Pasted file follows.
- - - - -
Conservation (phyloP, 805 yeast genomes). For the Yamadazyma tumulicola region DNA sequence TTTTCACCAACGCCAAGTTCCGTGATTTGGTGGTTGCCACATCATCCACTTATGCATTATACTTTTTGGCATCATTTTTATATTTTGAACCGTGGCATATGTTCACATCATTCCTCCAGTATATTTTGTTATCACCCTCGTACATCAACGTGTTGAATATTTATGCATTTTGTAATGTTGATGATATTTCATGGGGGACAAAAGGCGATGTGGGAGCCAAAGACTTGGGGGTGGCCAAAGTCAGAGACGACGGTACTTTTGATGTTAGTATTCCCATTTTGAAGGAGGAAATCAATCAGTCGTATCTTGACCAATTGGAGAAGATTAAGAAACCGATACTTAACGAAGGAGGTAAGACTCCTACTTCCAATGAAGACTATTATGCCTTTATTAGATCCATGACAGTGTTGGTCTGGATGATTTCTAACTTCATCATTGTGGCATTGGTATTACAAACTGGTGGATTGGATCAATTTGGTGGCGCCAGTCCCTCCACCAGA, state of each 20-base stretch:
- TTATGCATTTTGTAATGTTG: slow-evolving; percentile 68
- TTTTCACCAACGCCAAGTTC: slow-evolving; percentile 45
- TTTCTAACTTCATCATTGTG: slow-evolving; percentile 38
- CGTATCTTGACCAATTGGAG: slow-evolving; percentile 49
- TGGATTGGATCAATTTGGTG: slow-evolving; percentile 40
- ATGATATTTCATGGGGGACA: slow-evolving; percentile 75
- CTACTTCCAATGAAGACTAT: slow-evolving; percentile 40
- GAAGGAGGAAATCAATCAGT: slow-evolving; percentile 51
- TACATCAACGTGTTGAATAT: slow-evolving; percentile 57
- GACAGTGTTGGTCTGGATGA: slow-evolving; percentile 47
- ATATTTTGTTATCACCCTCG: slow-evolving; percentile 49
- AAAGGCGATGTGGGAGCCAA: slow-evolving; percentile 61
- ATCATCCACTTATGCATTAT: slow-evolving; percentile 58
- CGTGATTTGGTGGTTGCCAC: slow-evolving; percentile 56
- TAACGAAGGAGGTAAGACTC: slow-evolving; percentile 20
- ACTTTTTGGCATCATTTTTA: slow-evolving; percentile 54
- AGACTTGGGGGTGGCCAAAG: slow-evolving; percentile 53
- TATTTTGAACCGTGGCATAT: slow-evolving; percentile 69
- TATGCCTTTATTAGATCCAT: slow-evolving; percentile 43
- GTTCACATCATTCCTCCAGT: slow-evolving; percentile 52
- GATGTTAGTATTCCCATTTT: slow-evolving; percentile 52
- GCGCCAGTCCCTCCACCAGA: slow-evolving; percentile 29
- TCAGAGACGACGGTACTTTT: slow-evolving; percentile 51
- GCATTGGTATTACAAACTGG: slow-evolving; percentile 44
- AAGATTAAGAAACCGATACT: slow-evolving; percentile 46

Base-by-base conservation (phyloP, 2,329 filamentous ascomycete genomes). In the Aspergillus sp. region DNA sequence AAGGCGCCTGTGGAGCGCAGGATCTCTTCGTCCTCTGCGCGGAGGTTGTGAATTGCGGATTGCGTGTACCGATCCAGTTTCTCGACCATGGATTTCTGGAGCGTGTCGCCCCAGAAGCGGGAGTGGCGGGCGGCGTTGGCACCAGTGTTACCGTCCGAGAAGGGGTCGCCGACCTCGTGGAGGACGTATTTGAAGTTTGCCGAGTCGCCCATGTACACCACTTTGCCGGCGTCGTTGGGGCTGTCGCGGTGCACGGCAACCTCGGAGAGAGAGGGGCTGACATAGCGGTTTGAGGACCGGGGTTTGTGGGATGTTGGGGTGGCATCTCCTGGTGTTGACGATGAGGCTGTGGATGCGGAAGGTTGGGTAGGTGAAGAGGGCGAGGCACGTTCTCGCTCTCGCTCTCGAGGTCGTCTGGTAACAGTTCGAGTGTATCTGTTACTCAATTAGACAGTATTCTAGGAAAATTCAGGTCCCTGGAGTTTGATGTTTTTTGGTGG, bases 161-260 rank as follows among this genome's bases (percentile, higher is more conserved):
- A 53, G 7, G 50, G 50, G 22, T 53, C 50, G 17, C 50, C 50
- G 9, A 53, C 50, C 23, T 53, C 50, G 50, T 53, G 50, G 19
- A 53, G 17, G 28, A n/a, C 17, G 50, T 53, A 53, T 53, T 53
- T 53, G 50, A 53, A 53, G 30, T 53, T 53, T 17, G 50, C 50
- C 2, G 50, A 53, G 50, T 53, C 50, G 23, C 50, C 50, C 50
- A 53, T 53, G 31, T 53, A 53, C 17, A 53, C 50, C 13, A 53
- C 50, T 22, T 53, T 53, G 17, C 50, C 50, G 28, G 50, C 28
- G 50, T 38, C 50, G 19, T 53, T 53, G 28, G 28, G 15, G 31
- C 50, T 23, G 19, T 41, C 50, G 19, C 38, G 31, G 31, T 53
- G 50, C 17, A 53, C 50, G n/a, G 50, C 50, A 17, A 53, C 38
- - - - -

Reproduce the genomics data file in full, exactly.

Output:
Conservation (phyloP, 805 yeast genomes). For the Yamadazyma tumulicola region DNA sequence TTTTCACCAACGCCAAGTTCCGTGATTTGGTGGTTGCCACATCATCCACTTATGCATTATACTTTTTGGCATCATTTTTATATTTTGAACCGTGGCATATGTTCACATCATTCCTCCAGTATATTTTGTTATCACCCTCGTACATCAACGTGTTGAATATTTATGCATTTTGTAATGTTGATGATATTTCATGGGGGACAAAAGGCGATGTGGGAGCCAAAGACTTGGGGGTGGCCAAAGTCAGAGACGACGGTACTTTTGATGTTAGTATTCCCATTTTGAAGGAGGAAATCAATCAGTCGTATCTTGACCAATTGGAGAAGATTAAGAAACCGATACTTAACGAAGGAGGTAAGACTCCTACTTCCAATGAAGACTATTATGCCTTTATTAGATCCATGACAGTGTTGGTCTGGATGATTTCTAACTTCATCATTGTGGCATTGGTATTACAAACTGGTGGATTGGATCAATTTGGTGGCGCCAGTCCCTCCACCAGA, state of each 20-base stretch:
- TTATGCATTTTGTAATGTTG: slow-evolving; percentile 68
- TTTTCACCAACGCCAAGTTC: slow-evolving; percentile 45
- TTTCTAACTTCATCATTGTG: slow-evolving; percentile 38
- CGTATCTTGACCAATTGGAG: slow-evolving; percentile 49
- TGGATTGGATCAATTTGGTG: slow-evolving; percentile 40
- ATGATATTTCATGGGGGACA: slow-evolving; percentile 75
- CTACTTCCAATGAAGACTAT: slow-evolving; percentile 40
- GAAGGAGGAAATCAATCAGT: slow-evolving; percentile 51
- TACATCAACGTGTTGAATAT: slow-evolving; percentile 57
- GACAGTGTTGGTCTGGATGA: slow-evolving; percentile 47
- ATATTTTGTTATCACCCTCG: slow-evolving; percentile 49
- AAAGGCGATGTGGGAGCCAA: slow-evolving; percentile 61
- ATCATCCACTTATGCATTAT: slow-evolving; percentile 58
- CGTGATTTGGTGGTTGCCAC: slow-evolving; percentile 56
- TAACGAAGGAGGTAAGACTC: slow-evolving; percentile 20
- ACTTTTTGGCATCATTTTTA: slow-evolving; percentile 54
- AGACTTGGGGGTGGCCAAAG: slow-evolving; percentile 53
- TATTTTGAACCGTGGCATAT: slow-evolving; percentile 69
- TATGCCTTTATTAGATCCAT: slow-evolving; percentile 43
- GTTCACATCATTCCTCCAGT: slow-evolving; percentile 52
- GATGTTAGTATTCCCATTTT: slow-evolving; percentile 52
- GCGCCAGTCCCTCCACCAGA: slow-evolving; percentile 29
- TCAGAGACGACGGTACTTTT: slow-evolving; percentile 51
- GCATTGGTATTACAAACTGG: slow-evolving; percentile 44
- AAGATTAAGAAACCGATACT: slow-evolving; percentile 46

Base-by-base conservation (phyloP, 2,329 filamentous ascomycete genomes). In the Aspergillus sp. region DNA sequence AAGGCGCCTGTGGAGCGCAGGATCTCTTCGTCCTCTGCGCGGAGGTTGTGAATTGCGGATTGCGTGTACCGATCCAGTTTCTCGACCATGGATTTCTGGAGCGTGTCGCCCCAGAAGCGGGAGTGGCGGGCGGCGTTGGCACCAGTGTTACCGTCCGAGAAGGGGTCGCCGACCTCGTGGAGGACGTATTTGAAGTTTGCCGAGTCGCCCATGTACACCACTTTGCCGGCGTCGTTGGGGCTGTCGCGGTGCACGGCAACCTCGGAGAGAGAGGGGCTGACATAGCGGTTTGAGGACCGGGGTTTGTGGGATGTTGGGGTGGCATCTCCTGGTGTTGACGATGAGGCTGTGGATGCGGAAGGTTGGGTAGGTGAAGAGGGCGAGGCACGTTCTCGCTCTCGCTCTCGAGGTCGTCTGGTAACAGTTCGAGTGTATCTGTTACTCAATTAGACAGTATTCTAGGAAAATTCAGGTCCCTGGAGTTTGATGTTTTTTGGTGG, bases 161-260 rank as follows among this genome's bases (percentile, higher is more conserved):
- A 53, G 7, G 50, G 50, G 22, T 53, C 50, G 17, C 50, C 50
- G 9, A 53, C 50, C 23, T 53, C 50, G 50, T 53, G 50, G 19
- A 53, G 17, G 28, A n/a, C 17, G 50, T 53, A 53, T 53, T 53
- T 53, G 50, A 53, A 53, G 30, T 53, T 53, T 17, G 50, C 50
- C 2, G 50, A 53, G 50, T 53, C 50, G 23, C 50, C 50, C 50
- A 53, T 53, G 31, T 53, A 53, C 17, A 53, C 50, C 13, A 53
- C 50, T 22, T 53, T 53, G 17, C 50, C 50, G 28, G 50, C 28
- G 50, T 38, C 50, G 19, T 53, T 53, G 28, G 28, G 15, G 31
- C 50, T 23, G 19, T 41, C 50, G 19, C 38, G 31, G 31, T 53
- G 50, C 17, A 53, C 50, G n/a, G 50, C 50, A 17, A 53, C 38